A few months ago ( may 1, http://wp.me/p3kzOR-F2) I wrote a post about the New Englands Prospect. A true, lively, and experimentall description of that part of America commonly called New England the 1764 edition.
Today I have the great pleasure of having a 1635 second Edition to offer.
London: Thomas Cotes for John Bellamie, 1635.
This second edition is reprinted from the first edition of 1634 with errata corrected and the date changed on the map. Wood resided in New England, probably Lynn, from 1629-1633. His prose style is unusually fresh and engaging for a book of this type. He offers details of the “hurtful things” to be found in New England, chiefly rattlesnakes and mosquitoes.The topographical descriptions of the Massachusetts towns, in tandem with the map, offer the first detailed picture of the area. Many of the towns shown here are not present on the John Smith map and Cape Cod appears for the first time on a large scale. The second part describes the native tribes and contains a 5-page vocabulary (pre-dating John Eliot) He may have returned to New England afterward. The General Court of Massachusetts Bay voted thanks to him on the appearance of New England’s Prospect. The exceptional charm and vivacity of Wood’s writing, including flights of verse, is widely acknowledged. Part II is devoted to a detailed narrative of the Indians of New England.
In the compilation of this vocabulary Wood may have been assisted by Roger Williams, who before he lived at Salem had made considerable progress in the Indian language. It is possible that he may also have had the coöperation of John Eliot, who came to New England in 1631, the same year as Roger Williams.
The following reference on page 92 doubtless refers to Eliot:
“One of the EnglishPreachers in a speciall good intent of doing good to their soules, had spent much time in attaining to their Language, wherein he is so good a proficient, that he can speak to their understanding, and they to his; much loving and respecting him for his love and counsell. It is hoped that he may be an instrument of good amongst them.”
nb In 1999 the Siebert copy which had some faults, sold for $51,750
This is a very large and nice copy of the important map. This map, one of the most important early New England maps (and often lacking from the book) is here in a crisp, clean, large example. It is the second state of the map, the same as appeared in the 1634 first edition, but with a reset heading, changing the date to 1635. It shows most of the New England coast north of Narragansett Bay.
Philip Burden states: “An extremely influential and very rare map, the most detailed of the emerging settlements in New England to date.Although simply made, this map is of greater accuracy than any before it. Covering the area from the Pascataque River, in present day New Hampshire, to Narragansett Bay, it is, however, the Massachusetts Bay area that is shown with the most detail.Wood’s map was not improved upon until the John Foster [map] in 1677.” It is the first map of the region made by a resident, William Wood, and the first to name Boston and some thirty other English or Indian settlements. The delineation of the coast is very well done, and it influenced John Smith, whose 1635 map includes a three- line inscription referring to Wood’s map as the source for new information, and also shows new towns depicted on Wood’s map.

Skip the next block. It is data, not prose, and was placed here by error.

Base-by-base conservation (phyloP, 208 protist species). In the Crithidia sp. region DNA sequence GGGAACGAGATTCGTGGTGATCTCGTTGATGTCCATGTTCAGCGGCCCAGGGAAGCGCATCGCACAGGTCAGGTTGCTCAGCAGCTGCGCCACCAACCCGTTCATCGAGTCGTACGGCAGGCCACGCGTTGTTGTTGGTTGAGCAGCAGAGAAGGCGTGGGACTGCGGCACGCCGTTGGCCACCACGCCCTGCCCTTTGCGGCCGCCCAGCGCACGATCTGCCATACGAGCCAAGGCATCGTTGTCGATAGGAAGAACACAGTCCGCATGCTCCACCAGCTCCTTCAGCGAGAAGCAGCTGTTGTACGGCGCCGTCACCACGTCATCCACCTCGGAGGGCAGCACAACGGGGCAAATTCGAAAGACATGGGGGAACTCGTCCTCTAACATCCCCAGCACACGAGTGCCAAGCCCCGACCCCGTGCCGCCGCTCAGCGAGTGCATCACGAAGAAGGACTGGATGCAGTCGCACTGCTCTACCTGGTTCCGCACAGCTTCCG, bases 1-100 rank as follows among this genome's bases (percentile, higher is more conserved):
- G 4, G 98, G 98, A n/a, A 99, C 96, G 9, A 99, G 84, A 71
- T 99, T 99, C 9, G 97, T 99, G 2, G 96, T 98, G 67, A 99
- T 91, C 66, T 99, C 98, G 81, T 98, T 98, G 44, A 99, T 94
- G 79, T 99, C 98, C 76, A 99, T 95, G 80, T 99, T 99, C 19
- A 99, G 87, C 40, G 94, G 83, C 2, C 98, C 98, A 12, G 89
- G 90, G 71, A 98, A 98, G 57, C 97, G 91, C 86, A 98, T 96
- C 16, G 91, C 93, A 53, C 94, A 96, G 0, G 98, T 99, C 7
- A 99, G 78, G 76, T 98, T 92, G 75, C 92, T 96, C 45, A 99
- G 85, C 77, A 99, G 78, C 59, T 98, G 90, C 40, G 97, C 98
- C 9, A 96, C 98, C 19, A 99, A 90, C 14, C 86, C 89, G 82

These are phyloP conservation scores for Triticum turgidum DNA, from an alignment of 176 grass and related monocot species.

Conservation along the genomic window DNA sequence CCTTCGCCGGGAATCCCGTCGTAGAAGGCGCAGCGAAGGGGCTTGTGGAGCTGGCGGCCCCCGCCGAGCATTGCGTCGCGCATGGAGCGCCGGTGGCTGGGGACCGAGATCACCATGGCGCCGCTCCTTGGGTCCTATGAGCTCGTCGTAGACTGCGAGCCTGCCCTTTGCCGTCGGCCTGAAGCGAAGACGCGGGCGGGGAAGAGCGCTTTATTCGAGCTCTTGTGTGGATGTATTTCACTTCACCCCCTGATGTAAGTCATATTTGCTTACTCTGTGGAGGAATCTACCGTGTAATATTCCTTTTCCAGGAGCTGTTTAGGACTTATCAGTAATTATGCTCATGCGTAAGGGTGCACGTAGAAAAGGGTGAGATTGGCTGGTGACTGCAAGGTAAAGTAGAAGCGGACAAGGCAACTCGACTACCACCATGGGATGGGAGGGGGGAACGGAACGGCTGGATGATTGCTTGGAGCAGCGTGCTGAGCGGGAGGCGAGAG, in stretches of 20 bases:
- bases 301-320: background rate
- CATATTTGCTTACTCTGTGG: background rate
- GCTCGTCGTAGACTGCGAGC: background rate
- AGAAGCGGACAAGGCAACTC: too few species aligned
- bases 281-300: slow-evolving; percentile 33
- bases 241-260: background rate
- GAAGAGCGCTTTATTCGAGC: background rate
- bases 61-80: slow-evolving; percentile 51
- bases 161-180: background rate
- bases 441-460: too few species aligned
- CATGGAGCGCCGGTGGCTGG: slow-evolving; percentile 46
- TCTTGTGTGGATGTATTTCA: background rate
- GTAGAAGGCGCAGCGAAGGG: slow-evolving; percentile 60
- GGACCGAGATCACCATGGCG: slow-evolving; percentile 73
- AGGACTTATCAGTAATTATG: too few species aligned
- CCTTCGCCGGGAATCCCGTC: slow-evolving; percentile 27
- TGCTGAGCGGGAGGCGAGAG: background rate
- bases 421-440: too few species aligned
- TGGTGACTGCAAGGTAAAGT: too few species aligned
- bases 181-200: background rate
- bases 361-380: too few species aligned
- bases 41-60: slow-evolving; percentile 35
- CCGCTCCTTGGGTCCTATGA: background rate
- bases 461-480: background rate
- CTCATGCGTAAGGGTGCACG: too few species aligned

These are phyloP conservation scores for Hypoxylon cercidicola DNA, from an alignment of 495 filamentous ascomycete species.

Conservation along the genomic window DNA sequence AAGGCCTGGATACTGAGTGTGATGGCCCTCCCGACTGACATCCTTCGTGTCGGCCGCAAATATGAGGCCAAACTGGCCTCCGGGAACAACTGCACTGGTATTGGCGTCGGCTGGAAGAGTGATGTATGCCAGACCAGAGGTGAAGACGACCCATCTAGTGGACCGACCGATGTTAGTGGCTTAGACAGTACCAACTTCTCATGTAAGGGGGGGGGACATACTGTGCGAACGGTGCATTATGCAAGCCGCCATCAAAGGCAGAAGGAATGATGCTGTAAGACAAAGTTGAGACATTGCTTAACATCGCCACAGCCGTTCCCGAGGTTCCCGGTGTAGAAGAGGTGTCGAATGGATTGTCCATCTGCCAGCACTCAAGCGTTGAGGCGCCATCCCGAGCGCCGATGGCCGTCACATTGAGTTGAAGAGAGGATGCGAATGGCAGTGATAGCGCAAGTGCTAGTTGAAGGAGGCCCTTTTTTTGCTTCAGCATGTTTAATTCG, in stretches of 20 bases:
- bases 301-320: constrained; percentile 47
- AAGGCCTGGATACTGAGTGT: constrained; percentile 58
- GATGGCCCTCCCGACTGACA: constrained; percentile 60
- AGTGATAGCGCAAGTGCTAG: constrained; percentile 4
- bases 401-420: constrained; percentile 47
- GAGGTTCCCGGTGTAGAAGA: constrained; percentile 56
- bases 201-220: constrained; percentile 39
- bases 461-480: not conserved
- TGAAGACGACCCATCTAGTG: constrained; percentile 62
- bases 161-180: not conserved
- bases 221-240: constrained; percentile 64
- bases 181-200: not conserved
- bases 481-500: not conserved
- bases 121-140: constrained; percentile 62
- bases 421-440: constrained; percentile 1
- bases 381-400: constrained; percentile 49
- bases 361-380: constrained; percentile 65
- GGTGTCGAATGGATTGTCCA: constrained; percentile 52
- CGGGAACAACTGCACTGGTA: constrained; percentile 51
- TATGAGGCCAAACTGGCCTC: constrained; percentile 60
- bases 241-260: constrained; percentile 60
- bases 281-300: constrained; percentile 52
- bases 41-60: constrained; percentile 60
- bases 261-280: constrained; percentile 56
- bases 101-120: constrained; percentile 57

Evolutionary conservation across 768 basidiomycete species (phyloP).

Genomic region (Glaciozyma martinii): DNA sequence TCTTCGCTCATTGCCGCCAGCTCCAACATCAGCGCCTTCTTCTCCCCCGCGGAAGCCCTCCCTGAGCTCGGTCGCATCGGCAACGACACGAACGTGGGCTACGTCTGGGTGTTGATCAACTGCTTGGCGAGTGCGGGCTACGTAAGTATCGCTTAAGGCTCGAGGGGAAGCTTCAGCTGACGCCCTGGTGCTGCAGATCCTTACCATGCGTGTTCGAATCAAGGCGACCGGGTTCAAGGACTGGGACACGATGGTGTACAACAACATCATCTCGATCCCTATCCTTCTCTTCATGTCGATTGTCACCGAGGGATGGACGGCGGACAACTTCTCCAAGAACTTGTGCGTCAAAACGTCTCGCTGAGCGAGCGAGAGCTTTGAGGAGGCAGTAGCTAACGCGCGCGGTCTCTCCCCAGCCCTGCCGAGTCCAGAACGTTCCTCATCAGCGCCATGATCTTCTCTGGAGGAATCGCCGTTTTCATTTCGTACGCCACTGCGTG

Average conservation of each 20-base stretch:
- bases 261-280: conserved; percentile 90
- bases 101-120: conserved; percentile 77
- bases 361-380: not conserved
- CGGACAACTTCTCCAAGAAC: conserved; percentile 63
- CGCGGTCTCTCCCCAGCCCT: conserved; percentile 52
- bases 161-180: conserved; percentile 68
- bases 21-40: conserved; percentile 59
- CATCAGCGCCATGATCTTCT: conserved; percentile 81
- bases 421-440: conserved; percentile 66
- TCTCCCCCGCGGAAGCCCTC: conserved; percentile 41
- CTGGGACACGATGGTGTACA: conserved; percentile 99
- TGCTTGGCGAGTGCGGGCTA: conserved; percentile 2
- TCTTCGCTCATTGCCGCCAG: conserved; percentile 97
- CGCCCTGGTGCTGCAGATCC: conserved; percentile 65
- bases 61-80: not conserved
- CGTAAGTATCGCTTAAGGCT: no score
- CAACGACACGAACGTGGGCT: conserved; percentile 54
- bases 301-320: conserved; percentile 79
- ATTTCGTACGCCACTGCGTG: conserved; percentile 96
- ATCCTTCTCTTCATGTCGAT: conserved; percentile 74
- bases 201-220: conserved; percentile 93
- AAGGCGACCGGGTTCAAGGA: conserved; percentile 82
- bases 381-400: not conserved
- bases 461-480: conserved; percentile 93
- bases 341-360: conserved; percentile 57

According to Vail, Wood’s Prospect includes the earliest topographical description of the Massachusetts colony. It is also the first detailed account of the animals and plants of New England, as well as the Indian tribes of the region. Of particular note is a chapter describing the customs and work of Indian women. Part One is divided into twelve chapters and is devoted to the climate, landscape, and early settlements, and describes in some detail the native trees, plants, fish, game, and mineral ores, as well as including advice to those thinking of crossing the Atlantic. The early settlements described include Boston, Medford, Marblehead, Dorchester, Roxbury, Medford, Watertown, and New and Old Plymouth. These chapters also include four charming verses which are essentially a series of lists naming the native trees (twenty lines, starting “Trees both in hills and plaines, in plenty be, / The long liv’d Oake, and mournfull Cyprus tree / .”); the animals (twelve lines, starting “The kingly Lyon, and the strong arm’d Beare, / The large lim’d Mooses, with the tripping Deare, / .”); the birds (twenty-eight lines, starting “The Princely Eagle, and the soaring Hawke, / Whom in their unknowne wayes there’s none can chawke: / The Humberd for some Queenes rich Cage more fit, / Than in the vacant Wildernesse to sit, / .”); and the inhabitants of the seas and rivers (twenty- eight lines, starting “The king of waters, the Sea shouldering Whale, / .”). The chapter on the birds also includes what are clearly eye-witness descriptions of a number of birds including the Hummingbird and the Passenger Pigeon. Part Two is devoted to the native inhabitants and is divided into twenty chapters. The tribes described are the “Mohawks,” “Connectecuts,” “Pequants and Narragansetts.” Again Wood goes into some detail describing the clothing, sports, wars, games, methods of hunting and fishing, their arts, and ending with their language: the work ends with a five-page vocabulary of Indian words, one of the earliest published for New England
Church 433; European Americana 635/134; JCB II:258; Pilling, Algonquian, 535; Sabin 105075; Schwartz & Ehrenberg, p 100 (1634 map); STC 25958; Vail 89; Burden 239 (map).